What Is Hypertrophy?
Chronic nasal obstruction or a stuffy nose is often caused by enlargement (hypertrophy) of the inferior turbinate. Congested nasal obstruction can impair normal breathing, forcing patients to breathe through the mouth and often affects their daily activities.
Enlarged turbinates and nasal obstruction can also contribute to headaches and sleep disorders such as snoring and obstructive sleep apnea, as the nasal airway is the normal breathing route during sleep.
Diagnosis Of Interior Turbinate Hypertrophy
At the St. Louis Sinus Center, a diagnosis of inferior turbinate hypertrophy can usually be made on your first visit. After taking your history and performing an exam we will use an endoscope, a small telescope with a light on one end and an eyepiece at the other, to examine the inside of your nose. A MiniCAT Instant CT scan will also show inferior turbinate hypertrophy.
Treatments For Turbine Reduction
- Nasal steroids sprays
- Nasal antihistamine sprays
- Oral decongestants
- Oral Steroids
These medications are designed to help reduce swelling (inflammation) and improve nasal breathing.
If medications are not enough, it may be necessary to perform a simple procedure to reduce the size of your inferior turbinates.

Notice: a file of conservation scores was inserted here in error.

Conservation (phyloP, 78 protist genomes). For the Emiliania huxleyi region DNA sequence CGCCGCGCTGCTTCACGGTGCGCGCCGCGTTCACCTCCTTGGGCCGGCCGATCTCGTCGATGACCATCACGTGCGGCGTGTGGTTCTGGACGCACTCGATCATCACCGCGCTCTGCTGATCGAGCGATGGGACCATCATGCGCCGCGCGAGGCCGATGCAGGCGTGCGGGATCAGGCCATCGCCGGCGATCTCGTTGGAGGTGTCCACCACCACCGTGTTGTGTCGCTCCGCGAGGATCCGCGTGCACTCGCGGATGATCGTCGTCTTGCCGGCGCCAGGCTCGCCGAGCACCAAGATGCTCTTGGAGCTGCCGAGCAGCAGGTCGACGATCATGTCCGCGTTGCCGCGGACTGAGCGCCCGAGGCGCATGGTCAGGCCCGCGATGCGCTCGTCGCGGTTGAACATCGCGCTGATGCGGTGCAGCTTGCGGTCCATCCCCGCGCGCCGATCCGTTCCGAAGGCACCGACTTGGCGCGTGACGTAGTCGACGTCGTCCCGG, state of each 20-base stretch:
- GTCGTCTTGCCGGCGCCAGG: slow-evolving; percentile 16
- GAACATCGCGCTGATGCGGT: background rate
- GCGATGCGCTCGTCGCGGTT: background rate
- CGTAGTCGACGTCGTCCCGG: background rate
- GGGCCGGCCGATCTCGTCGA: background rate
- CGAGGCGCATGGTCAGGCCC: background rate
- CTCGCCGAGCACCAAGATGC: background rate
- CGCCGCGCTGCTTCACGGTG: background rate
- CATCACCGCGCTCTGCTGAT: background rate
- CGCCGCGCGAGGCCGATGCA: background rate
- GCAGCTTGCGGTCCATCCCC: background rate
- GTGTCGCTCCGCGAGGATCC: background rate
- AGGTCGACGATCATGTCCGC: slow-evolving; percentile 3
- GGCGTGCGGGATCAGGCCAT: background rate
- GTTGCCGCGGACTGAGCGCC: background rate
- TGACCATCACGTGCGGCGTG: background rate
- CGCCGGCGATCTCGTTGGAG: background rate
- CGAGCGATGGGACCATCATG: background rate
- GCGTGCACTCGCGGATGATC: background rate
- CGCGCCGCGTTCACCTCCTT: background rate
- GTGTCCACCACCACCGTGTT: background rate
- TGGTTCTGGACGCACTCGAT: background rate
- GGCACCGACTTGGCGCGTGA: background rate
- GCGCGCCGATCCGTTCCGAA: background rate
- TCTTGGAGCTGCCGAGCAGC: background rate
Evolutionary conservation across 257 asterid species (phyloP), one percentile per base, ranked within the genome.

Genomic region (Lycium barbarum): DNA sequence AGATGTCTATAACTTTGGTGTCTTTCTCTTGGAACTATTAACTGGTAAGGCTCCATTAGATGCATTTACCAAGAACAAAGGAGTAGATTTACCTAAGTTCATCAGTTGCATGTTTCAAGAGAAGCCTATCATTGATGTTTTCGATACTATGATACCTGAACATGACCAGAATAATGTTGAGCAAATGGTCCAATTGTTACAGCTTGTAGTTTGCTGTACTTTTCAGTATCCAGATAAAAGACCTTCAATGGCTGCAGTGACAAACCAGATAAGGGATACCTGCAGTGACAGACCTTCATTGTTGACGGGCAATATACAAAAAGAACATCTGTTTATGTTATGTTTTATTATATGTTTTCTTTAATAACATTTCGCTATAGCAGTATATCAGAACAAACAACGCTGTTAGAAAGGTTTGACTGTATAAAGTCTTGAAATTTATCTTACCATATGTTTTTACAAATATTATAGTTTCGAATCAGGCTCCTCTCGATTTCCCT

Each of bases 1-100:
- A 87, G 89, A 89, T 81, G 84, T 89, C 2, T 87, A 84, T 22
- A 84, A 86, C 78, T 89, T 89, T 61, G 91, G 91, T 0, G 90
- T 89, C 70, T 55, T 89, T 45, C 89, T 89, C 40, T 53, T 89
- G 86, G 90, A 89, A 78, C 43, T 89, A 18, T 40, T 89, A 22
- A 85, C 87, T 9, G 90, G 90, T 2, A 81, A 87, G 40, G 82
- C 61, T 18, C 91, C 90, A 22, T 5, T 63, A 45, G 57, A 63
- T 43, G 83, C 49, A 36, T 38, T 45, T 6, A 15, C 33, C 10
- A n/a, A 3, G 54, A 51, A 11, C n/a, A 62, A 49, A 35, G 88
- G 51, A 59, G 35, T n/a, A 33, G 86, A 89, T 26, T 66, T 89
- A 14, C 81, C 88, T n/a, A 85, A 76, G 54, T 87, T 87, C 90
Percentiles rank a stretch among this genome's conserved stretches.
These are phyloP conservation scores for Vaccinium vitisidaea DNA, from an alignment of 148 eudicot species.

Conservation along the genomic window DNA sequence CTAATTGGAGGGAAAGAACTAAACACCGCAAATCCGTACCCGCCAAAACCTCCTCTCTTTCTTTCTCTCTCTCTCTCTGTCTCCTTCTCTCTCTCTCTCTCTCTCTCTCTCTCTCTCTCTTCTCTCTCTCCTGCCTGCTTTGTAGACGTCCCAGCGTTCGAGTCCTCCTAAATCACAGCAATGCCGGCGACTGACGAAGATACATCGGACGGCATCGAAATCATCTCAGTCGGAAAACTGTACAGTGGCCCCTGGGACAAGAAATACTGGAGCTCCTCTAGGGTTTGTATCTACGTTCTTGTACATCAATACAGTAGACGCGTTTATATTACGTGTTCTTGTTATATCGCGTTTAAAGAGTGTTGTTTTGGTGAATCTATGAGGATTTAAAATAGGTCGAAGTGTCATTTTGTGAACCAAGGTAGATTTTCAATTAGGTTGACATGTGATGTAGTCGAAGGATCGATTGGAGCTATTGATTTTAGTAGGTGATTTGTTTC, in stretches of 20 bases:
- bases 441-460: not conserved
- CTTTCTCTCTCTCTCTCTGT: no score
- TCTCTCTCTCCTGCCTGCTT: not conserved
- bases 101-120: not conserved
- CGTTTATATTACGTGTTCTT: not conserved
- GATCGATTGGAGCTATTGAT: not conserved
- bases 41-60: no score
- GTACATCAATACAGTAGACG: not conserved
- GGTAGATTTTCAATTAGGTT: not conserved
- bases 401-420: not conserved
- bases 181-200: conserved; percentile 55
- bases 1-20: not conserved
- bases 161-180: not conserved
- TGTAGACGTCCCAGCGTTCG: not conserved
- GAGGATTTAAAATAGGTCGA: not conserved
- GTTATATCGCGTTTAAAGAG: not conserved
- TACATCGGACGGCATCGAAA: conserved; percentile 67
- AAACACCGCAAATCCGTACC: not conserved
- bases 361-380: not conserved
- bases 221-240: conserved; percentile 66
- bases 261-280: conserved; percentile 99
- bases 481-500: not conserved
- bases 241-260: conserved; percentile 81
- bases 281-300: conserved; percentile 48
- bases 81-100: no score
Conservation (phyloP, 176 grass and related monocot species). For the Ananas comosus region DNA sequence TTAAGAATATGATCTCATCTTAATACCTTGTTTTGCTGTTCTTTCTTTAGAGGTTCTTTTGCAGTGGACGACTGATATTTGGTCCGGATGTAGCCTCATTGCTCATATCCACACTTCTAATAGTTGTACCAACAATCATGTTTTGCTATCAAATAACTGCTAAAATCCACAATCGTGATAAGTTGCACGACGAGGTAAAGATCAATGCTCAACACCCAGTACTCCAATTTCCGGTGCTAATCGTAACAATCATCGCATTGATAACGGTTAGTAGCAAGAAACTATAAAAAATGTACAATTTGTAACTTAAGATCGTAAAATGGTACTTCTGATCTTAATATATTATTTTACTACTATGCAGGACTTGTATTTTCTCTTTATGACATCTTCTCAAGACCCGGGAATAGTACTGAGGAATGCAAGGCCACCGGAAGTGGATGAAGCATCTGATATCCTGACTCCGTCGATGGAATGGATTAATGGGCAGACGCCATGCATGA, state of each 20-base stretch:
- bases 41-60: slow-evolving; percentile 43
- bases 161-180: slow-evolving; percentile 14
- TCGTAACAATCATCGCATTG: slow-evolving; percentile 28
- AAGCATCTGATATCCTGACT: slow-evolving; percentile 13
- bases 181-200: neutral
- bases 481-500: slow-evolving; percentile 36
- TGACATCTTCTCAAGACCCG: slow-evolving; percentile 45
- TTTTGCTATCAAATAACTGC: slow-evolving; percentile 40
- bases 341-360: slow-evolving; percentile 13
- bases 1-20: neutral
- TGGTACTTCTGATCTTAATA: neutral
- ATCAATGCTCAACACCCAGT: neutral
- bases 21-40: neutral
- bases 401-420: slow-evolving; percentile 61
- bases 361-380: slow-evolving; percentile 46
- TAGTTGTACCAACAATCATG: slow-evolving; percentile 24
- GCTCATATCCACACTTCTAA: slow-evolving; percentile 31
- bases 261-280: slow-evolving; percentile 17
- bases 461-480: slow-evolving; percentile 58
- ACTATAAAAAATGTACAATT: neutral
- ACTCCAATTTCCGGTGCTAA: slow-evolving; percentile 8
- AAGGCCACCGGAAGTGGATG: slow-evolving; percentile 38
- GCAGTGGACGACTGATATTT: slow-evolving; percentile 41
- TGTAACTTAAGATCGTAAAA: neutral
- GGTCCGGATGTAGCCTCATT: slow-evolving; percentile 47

Dr. Gould performs a simple in-office procedure at the St. Louis Sinus Center to resolve enlarged (hypertrophic) turbinates. Dr. Gould uses a small wand with a suction device to remove the excess tissue inside the inferior turbinate. The procedure takes only a few minutes, is virtually painless and results in a dramatic improvement in nasal airflow
It is occasionally performed by itself but is often combined with other procedures such as Balloon Sinus Dilation. This is generally an excellent long-term, durable solution, allowing patients to get back to enjoying life!
The turbinate reduction procedure is occasionally performed by itself but is often combined with other procedures such as Balloon Sinus Dilation.
What Are The Turbinates And What Do They Do?
The turbinates are two spongy curled bones that protrude into the nasal passages. They can be found on both sides of the nasal cavity and are separated by the nasal septum. The turbinates are covered by respiratory epithelium covering a thick layer of vascular tissue. Named by their location, there are three turbinates: the inferior, middle, and superior turbinates. The inferior turbinate is the largest and most prone to swelling and blocking airflow.
The turbinates are responsible for directing the airflow inside the nasal cavity. The soft tissue covering them is responsible for humidifying, heating, and filtering inhaled air. It’s important to humidify the air to prevent damage to the olfactory receptors that are responsible for the recognition of various scents and odors. The epithelium layer is also the first line of immunological defense, triggering a quick immune response at the signs of microbial or chemical irritation.
What Causes The Turbinates To Swell?
Turbinate hypertrophy can develop in response to various environmental factors and infections. The mucous membranes covering the turbinates contain lots of blood vessels and they shrink or swell easily in response to various factors. The turbinates can swell due to allergies, chemical or physical irritants, temperature changes, or acute sinus infections. This creates congestion as the airflow through the nose becomes blocked. These are usually temporary conditions, and the turbinates return to normal size and the person’s congestion clears.